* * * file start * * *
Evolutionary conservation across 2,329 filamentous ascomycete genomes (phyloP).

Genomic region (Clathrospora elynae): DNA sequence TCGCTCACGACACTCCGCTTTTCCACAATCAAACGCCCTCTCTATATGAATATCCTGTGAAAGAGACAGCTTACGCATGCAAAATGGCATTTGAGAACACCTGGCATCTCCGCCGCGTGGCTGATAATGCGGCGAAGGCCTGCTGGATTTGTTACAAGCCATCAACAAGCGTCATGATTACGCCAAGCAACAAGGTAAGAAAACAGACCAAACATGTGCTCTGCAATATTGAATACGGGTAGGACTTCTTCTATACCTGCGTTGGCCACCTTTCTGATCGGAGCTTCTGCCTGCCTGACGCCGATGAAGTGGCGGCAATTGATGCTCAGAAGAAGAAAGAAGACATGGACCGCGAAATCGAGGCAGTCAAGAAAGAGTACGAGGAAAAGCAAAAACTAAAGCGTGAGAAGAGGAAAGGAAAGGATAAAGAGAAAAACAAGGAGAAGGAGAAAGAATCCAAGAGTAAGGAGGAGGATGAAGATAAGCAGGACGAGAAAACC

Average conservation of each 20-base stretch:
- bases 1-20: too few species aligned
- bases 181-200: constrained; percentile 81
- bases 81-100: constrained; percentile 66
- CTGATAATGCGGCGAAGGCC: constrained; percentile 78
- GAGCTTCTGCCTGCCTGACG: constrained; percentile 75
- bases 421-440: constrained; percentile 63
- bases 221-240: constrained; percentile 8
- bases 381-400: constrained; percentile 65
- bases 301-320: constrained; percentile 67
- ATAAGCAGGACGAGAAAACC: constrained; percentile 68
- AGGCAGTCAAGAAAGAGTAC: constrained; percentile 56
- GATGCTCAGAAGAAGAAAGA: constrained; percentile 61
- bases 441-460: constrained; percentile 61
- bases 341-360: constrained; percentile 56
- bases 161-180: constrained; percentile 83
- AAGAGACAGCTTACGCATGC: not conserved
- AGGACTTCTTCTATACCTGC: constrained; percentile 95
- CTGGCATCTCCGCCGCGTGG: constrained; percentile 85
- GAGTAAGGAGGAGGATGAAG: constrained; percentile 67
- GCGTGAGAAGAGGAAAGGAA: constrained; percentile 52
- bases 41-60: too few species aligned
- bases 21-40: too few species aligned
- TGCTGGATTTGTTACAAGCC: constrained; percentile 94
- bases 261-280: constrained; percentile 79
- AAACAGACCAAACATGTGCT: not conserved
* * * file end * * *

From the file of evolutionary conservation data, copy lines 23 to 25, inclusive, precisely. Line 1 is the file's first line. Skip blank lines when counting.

- GCGTGAGAAGAGGAAAGGAA: constrained; percentile 52
- bases 41-60: too few species aligned
- bases 21-40: too few species aligned